Why I’m Worried About Being Wrong, Or Not

I wouldn’t be a normal human being if the strength of the stock market rally didn’t make me worry that my long term outlook for a bear market is wrong.

Back on January 9, I posted a likely outside rally target of 2640-50. The S&P was then trading at 2584.  Now it’s at 2725, and in the wee hours this morning, it’s looking even higher.

It’s small comfort that I’ve been suggesting that you look to several of our gurus here at Money Map Press for trading picks that are indifferent to the market’s direction. These are short term plays that take what the market gives. Our guys have been incredibly successful at finding hugely profitable trades regardless of market direction.

The moneymaking power doesn’t stop (even when the market drops)

But in my big picture repports here, I’ve recommended not chasing this rally for the long term, because the liquidity backdrop is bearish, and so are the long term technical indicators up to this point.

The Fed came out with some strong words last week that set the market off again. They made it look like a major policy reversal toward ease is under way, and the market and the media universally perceived it that way.

But is it really? Maybe not. And what does cyclical and technical analysis say now about how high this rally will go and whether we’re still in a bear market?

Click here to find out, day tripper!

As far as the liquidity backdrop, the Fed threw lots of words at us, but as I explained in Saturday’s post, it hasn’t really changed anything.

Talk is cheap. The Fed is still tightening the availability of money. Until it stops that and actually reverses policy by pumping money into Primary Dealer accounts via renewed QE, that’s bearish.

The financial markets must absorb an average of $100 billion plus of new Treasury supply each month. Since the ending of the government shutdown on January 25 the Treasury has already issued or scheduled $120 billion in new supply through February 15. That’s gargantuan. $15 billion of it settles today (Feburay 5).  Another $50 billion in previously unscheduled cash management bills will hit on February 11. Circle that date on your calender. Then $30 billion in long term paper settles on  February 15.

That should be a very rough week for the stock market.  The money to absorb that paper has to come from somewhere, and the Fed ain’t printin’ the stuff. In fact, it’s still making $50 billion per month disappear from the system. Buyers of Treasury paper will need to liquidate other holdings to be able to pay for the new Treasuries.

If those Treasury settlements don’t trigger a stock market selloff, then we’re in an alternate universe where debt fueled speculation rules. It would be an incredibly dangerous environment, but it could continue until something that forced traders to face the facts.

We’ll cross that bridge if we come to it. The market run should exhaust itself by next week. We must rely on technical analysis for price targets and signs that the move has reversed.

As far as determining whether this is a bull market again, I believe that the Fed must do more than just talk about adjusting policy. It must actually do it. If the market remains near or above the current level and economic data stays strong, then there’s no reason for it to do that. It will continue to tighten.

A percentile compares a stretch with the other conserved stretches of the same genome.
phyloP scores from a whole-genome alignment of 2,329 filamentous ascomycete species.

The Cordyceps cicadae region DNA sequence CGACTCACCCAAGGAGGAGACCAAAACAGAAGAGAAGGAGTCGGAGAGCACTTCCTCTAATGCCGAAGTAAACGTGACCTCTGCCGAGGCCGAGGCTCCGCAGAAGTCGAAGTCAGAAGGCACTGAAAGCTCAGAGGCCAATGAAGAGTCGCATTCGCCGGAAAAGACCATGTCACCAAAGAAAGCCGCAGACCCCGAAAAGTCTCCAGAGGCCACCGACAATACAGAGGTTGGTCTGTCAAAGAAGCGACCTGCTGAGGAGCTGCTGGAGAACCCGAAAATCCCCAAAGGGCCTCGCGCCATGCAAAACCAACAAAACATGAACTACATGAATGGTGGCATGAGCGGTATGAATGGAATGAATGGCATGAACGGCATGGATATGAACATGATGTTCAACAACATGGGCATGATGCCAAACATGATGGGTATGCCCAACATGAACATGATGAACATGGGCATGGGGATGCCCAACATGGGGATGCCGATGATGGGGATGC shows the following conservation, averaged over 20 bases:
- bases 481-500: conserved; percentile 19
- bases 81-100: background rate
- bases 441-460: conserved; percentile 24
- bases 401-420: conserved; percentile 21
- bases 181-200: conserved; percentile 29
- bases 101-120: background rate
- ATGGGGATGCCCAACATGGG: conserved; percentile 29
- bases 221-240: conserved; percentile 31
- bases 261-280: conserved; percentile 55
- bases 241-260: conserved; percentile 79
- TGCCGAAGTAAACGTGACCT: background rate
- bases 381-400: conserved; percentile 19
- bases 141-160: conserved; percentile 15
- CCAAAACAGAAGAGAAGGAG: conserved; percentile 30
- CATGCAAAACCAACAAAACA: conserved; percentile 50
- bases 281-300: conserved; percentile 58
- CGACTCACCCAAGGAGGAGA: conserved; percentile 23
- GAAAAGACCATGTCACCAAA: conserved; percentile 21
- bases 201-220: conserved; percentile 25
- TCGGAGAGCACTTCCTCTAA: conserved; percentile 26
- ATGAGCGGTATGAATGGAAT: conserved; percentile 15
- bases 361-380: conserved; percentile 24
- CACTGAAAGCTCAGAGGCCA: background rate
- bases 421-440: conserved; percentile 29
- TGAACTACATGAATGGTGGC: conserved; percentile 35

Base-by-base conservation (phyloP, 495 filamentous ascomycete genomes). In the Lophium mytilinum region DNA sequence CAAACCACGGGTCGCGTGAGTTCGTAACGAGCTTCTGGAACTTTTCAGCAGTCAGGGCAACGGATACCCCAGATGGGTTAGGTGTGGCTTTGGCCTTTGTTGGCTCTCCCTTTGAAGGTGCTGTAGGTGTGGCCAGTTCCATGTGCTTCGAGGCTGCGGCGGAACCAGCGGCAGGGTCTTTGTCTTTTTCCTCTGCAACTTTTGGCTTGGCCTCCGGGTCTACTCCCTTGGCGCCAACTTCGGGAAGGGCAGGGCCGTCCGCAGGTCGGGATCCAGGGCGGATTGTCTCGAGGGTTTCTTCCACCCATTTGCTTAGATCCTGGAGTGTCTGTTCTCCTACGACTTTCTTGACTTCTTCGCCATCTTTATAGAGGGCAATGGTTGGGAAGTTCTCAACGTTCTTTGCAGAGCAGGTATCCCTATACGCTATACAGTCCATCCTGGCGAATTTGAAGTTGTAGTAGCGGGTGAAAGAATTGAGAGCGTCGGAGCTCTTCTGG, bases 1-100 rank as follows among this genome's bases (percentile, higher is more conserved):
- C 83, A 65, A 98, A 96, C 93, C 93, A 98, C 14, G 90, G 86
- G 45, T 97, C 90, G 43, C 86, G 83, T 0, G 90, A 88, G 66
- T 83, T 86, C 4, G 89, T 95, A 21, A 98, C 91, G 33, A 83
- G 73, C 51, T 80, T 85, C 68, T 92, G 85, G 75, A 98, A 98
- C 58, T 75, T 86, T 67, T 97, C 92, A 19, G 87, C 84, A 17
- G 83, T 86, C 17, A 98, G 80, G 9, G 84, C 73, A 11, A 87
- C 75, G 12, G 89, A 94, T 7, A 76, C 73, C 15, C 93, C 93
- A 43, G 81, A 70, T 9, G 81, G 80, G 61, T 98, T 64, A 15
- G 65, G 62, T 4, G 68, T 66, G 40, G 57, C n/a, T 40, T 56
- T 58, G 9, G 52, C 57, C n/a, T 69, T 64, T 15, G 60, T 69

Furthermore, if the Fed merely slows the rate of balance sheet normalization, that will not provide the liquidity to underpin a bull market. The Fed would need to return to full blown QE.  Or in the absence of the Fed taking that step, either the Bank of Japan, or the ECB would need to do so. They all pump into the same worldwide liquidity pool.

But a Fed action would be the most effective.

What about short term targets for the rally? I post short term, intermediate and long term cycle price projections in my weekly market updates in the Wall Street Examiner. This weekend, short term and intermediate projections pointed to a target range of 2730 to 2850. It looks like we’ll hit the low end of that range today.

Then we’ll be on standby for signs of reversal.

But there’s a potential problem looming for the bearish case. Technically, any weekly close above 2816 would present a quandary. It would raise the prospect that the market is back in a bull phase, which long term indicators are neither confirming, nor signaling at all.

Clearly the 10-12 month cycle has turned, and that could be good for a bullish phase lasting a few months. It doesn’t guarantee that the market will break out above 2816, but the conditions are there.

If this is a big cycle turn, then the longer term indicators are huge laggards. So be it. They would be late in confirming, but once they have, then we could be more comfortable about buying the dips.

I’m skeptical that that could happen without the Fed reversing policy in fact, as opposed to simply talking about it.

Meanwhile, we know that since the Big 3 central banks are no longer creating the liquidity to fuel a rally, that this one is being fueled by the expansion of debt. Conventional investment funds are depleting whatever cash they have. Hedge funds and dealers are using increased leverage to bid up prices.

These processes are not sustainable without the backstop of QE. So for better or for worse, my conclusion is that without the central banks restarting QE, this rally will end violently. For now, I must continue to recommend not chasing this market for longer term investments. If that changes, there will be lower risk entry points available, and I will make it a point to look for and report those.

In the meantime, I recommend seeking short term profits using limited capital to trade options regardless of the market’s direction. Our gurus here at Money Map Press can provide you with a constant flow of high potential options trades.

The moneymaking power doesn’t stop (even when the market drops)

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